Daniel P Faigin’s review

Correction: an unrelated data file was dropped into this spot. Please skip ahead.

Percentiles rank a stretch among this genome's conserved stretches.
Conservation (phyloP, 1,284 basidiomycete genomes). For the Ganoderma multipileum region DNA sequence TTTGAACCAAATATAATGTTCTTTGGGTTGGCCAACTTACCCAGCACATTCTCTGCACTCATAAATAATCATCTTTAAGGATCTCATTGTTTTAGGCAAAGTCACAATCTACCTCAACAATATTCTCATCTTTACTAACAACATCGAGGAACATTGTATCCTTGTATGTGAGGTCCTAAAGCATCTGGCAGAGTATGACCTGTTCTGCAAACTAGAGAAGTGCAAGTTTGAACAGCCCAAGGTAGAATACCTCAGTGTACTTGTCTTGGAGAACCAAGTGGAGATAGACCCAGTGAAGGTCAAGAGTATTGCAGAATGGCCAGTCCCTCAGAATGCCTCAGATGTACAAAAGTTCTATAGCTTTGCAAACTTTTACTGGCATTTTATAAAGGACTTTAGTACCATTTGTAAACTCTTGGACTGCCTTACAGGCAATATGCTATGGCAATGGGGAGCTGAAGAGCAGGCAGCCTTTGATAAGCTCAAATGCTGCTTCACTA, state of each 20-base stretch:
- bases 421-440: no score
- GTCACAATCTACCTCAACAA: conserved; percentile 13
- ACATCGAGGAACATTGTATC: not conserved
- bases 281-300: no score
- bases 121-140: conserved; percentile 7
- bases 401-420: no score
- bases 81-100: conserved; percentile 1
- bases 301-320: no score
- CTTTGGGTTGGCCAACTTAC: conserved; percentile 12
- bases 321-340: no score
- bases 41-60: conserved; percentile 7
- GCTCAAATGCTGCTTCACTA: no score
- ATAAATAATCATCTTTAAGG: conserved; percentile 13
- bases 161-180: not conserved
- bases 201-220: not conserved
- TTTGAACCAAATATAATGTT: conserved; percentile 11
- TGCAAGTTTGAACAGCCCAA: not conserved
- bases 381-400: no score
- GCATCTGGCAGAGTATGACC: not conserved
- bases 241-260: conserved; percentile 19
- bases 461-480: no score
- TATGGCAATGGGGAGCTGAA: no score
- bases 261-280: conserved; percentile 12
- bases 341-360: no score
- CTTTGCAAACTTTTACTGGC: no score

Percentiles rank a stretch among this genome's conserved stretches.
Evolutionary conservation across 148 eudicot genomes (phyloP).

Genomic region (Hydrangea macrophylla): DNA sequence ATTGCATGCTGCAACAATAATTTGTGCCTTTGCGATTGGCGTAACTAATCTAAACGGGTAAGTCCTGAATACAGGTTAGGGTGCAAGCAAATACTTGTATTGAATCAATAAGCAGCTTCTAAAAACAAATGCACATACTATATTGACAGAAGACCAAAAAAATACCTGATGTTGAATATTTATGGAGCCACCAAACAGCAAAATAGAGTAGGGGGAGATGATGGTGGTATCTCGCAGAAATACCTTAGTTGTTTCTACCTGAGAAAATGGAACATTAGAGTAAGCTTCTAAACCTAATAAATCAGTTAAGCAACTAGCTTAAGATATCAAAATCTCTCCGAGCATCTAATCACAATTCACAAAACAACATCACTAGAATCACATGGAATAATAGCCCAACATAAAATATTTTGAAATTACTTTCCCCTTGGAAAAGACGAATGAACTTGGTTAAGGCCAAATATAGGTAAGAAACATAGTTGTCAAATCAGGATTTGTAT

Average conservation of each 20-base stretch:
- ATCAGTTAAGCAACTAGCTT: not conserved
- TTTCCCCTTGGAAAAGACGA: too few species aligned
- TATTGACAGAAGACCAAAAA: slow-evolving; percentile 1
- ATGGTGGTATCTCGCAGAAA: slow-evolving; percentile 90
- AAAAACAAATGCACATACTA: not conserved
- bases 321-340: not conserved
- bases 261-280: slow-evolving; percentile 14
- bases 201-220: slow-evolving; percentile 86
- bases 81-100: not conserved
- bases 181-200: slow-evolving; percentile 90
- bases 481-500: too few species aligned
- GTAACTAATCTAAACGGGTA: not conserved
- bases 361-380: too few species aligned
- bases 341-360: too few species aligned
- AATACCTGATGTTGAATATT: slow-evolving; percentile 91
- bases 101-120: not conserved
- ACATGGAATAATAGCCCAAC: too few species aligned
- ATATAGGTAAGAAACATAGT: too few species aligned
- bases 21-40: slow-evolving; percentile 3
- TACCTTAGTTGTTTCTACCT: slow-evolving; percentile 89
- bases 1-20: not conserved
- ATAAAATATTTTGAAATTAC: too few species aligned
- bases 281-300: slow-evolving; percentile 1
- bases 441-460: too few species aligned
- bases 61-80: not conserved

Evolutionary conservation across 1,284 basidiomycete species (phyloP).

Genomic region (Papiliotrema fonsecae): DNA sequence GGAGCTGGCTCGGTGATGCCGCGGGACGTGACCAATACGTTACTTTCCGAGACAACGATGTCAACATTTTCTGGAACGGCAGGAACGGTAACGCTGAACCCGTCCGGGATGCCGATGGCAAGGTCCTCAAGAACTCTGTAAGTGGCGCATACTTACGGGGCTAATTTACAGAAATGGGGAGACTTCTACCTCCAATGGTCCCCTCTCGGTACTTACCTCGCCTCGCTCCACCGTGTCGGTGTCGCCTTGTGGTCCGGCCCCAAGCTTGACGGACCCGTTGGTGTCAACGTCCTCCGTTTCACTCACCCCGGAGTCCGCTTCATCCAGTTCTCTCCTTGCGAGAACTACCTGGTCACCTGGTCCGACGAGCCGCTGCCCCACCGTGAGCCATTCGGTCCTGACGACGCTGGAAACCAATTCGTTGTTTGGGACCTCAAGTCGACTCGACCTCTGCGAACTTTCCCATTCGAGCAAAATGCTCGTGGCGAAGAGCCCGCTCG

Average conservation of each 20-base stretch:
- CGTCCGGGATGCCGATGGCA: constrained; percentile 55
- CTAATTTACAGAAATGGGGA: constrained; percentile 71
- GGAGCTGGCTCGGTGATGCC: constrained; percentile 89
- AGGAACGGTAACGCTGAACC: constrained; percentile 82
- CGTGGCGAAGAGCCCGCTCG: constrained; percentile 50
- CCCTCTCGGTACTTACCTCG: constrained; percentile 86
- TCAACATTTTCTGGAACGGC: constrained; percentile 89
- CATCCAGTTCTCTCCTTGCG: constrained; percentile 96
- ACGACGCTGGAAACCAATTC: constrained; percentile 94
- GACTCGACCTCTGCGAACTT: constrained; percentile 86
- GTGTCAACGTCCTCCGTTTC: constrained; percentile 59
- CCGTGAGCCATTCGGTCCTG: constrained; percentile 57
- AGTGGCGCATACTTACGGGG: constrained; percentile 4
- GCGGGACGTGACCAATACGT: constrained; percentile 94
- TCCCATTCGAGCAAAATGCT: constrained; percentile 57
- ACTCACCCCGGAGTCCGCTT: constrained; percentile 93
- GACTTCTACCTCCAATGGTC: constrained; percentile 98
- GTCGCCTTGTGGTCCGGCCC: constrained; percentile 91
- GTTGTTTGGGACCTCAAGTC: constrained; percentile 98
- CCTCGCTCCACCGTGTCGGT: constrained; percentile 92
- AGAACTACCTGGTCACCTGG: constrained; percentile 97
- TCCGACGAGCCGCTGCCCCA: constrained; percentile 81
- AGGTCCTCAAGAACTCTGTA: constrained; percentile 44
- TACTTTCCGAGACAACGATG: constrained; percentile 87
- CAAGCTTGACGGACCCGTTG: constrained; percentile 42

[See the full write-up, with links, at cahighways.org/wordpress/?p=10254 ] When I find a composer I like, I tend to explore other shows they have done. This is especially true with some of the newer composers, such as Jeanine Tesori, composer of Thoroughly Modern Millie and Shrek: The Musical (and of the current hit, Fun Home, on Broadway). Back in 2008, one of the shows of Tesori’s I explored was her 1998 Off-Broadway show, Violet. I found that I really liked the music as well as the message. It was revived last year via Encores, but failed to find footing on Broadway (although it was notable for Sutton Foster doing the role without makeup). However, there really hadn’t been any productions that were in reasonable driving distance. That is… until last week. Kelrik Productions, a production company out of San Luis Obispo that has recently started doing shows at the Monroe Forum Theatre at the El Portal (they got rave reviews for their recent Sweeny Todd), has just opened a three-week run of a production of Violet. We saw it last night, and it was just spectacular. It you want a really moving musical, with a great message and wonderful performances, get down to the El Portal before this closes. Violet is well worth it. Violet (Music by the aforementioned Jeanine Tesori, lyrics and book by Brian Crawley, based on “The Ugliest Pilgrim” by Doris Betts) tells the story of Violet Karl of Spruce Pine, NC in 1964. When Violet was 12, an accident with her father and an axe left her with a large facial scar, from cheek to nose. Ever since, she has been teased and grown to accept her ugliness. Keeping her going was a faith healer in Tulsa OK. Now 25, Violet has raised enough money to take Greyhound to Tulsa to be healed. Going through Tennessee, she meets two Army soliders: a black sergeant named Grady “Flick” Fliggins, and a young white corporal named Monty. Both take an interest in Violet. While overnighting in Memphis in a hotel that accommodates blacks, they go out to party and Monty ends up sleeping with Violet (although Violet told Flick she had left the door unlatched). When they arrive at Fort Smith AR, the Monty indicates he will come back Saturday to meet her bus after she’s done in Tulsa. She continues on to Tulsa where she meets the healer… and you can likely predict what happens there. I won’t spoil the details of the end of the story, but you can read them on the Wiki page for the musical. Throughout the show, there are regular flashbacks to young Violet and her father showing their relationship and how she reacted to the scar and the absence of her mother. PS: I also found a wonderful scene breakdown. As I said, this is a show with a strong message — and it isn’t about the charade of faith healers (although there is a strong message of the power of belief). At one point, the phrase “Act ugly, do ugly, be ugly.” is used. In many ways, this is the underlying metaphor for the show. What you believe about yourself, how you behave, is what makes you ugly or beautiful. At the beginning of the show, Violet sees herself, due to the scar, as ugly. Later on in the show, after she believes she has been healed, you can see the change in her — she now believes she is beautiful and through the stint of that belief, transforms. But it isn’t just Violet. We see the soldiers transform from acting ugly to becoming caring people. We see, in the reactions of others, ugliness reflects. What becomes important is not “Act ugly, do ugly, be ugly” but its counterpoint: “Act beautiful, do beautiful, be beautiful.” It is our beliefs and behaviors that dictate how society sees us. Further, given this is the south in 1964, it is how society behaves — beautiful or ugly — that determines what society is. As with the Encores revival, this show is best when it is kept simple. Joshua Finkel (FB), the director, kept is simple. There was no complex set; locations were hinted at through a few props and a digital screen implying the location. There was no elaborate makeup — in particular, neither young nor adult Violet had a visible scar. This emphasized that the real scar was inside, and that sometimes a scar inside is both harder and easier to heal. He used the reactions of the other players to create the impression of the scar. This worked very well. The talent was also top top notch. In the lead female positions were Kristin Towers-Rowles (FB, FB) as adult Violet, and Jaidyn Young (FB) as young Violet. We’ve seen Towers-Rowles before (in Victor/Victoria); she was even better here. Strong singing, strong movement, and strong performance. She made you believe she was a southern girl with a scar solely through behavior alone; it made the transformation remarkable. She was particularly moving in numbers such as “Lay Down Your Head”. Equally strong was Miss Young — whose face kept reminding me of our dear friend Val M. For a 14 year old, she had a remarkable voice and presence, and was just delightful to watch in her various numbers (I particularly enjoyed “Luck of the Draw”, but then again, “Luck of the Draw” is one of my favorite songs). In the leading male positions were Jahmaul Bakare (FB) as Flick and Michael Spaziani (FB) as Monty. Again, two more spectacular performances — both in acting, singing, and movement. Bakare had a voice that would just make you melt; it was particularly notable in numbers such as “Let It Sing” and “Hard To Say Goodbye”. Spaziani also had a great voice that he showed off in numbers such as “You’re Different” The remaining named positions and actors were all equally strong. Particularly notable were Jason Chacon (FB) with a touching performance as Violet’s father, and Erika Bowman (FB) was a knockout as the Gospel Singer and Landlady. You’ll fall in love with her performance in “Raise Me Up”. Rounding out the excellent cast were Richard Lewis Warren (FB) (Preacher / Bus Driver), Gail Matthius (FB) (Old Lady / Hotel Singer), Benai Alicia Boyd (FB) (Music Hall Singer / Mabel), Jeremy Saje (FB) (Waiter / Mechanic), and Justin Anthony Long (FB) (Billy Dean / Virgil). With the ensemble, notable numbers include the opening (“On My Way”) and the touching “Who’ll Be the One (If Not Me)”. The choreography by Stage Manager Samantha Marie/FB made effective use of the limited space in the Forum theatre, particularly in the opening number and in the gospel numbers. Music was under the direction of Joe Lawrence (FB), who also played keyboard on-stage. Joining him were Barrett Wilson/FB on guitar, and in the back, Jason Chacon (FB) providing percussion. The set design by Erik Austin (FB) [the “rik” in the producing team] was simple but effective, and served to focus attention on the actors. Props were provided by Lester Wilson/FB; I particularly liked the attention to detail in the Greyhound tickets. The lighting design, also by the choreographer Samantha Marie/FB served well to focus attention and create the mood. There was no credit for sound design; I seem to recall some effective sound effects (but perhaps my mind is playing tricks on me). The costumes by Kathleen Forster/FB, for the most part, were good. I only had one quibble (probably because I work with the Air Force, who use the same insignia as the Army): although Grady’s insignia were correct for a Staff Sergent (three chevrons, one rocker), Monty’s were wrong for a Corporal (a CPL is two chevrons; Monty only had one making him a Private E-2). The wigs by Debi Hernandez worked well. Samantha Marie/FB was the stage manager, assisted by Lainie Pahos/FB. Violet was produced by Kelrik Productions (FB). The Los Angeles premiere of Violet continues at the Monroe Forum Theatre at the El Portal (FB) through Sunday, May 31. It is well worth seeing for the great music and the great story. Tickets are available through OvationTix; discount Goldstar tickets are sold out (you snooze, you lose). Go see it.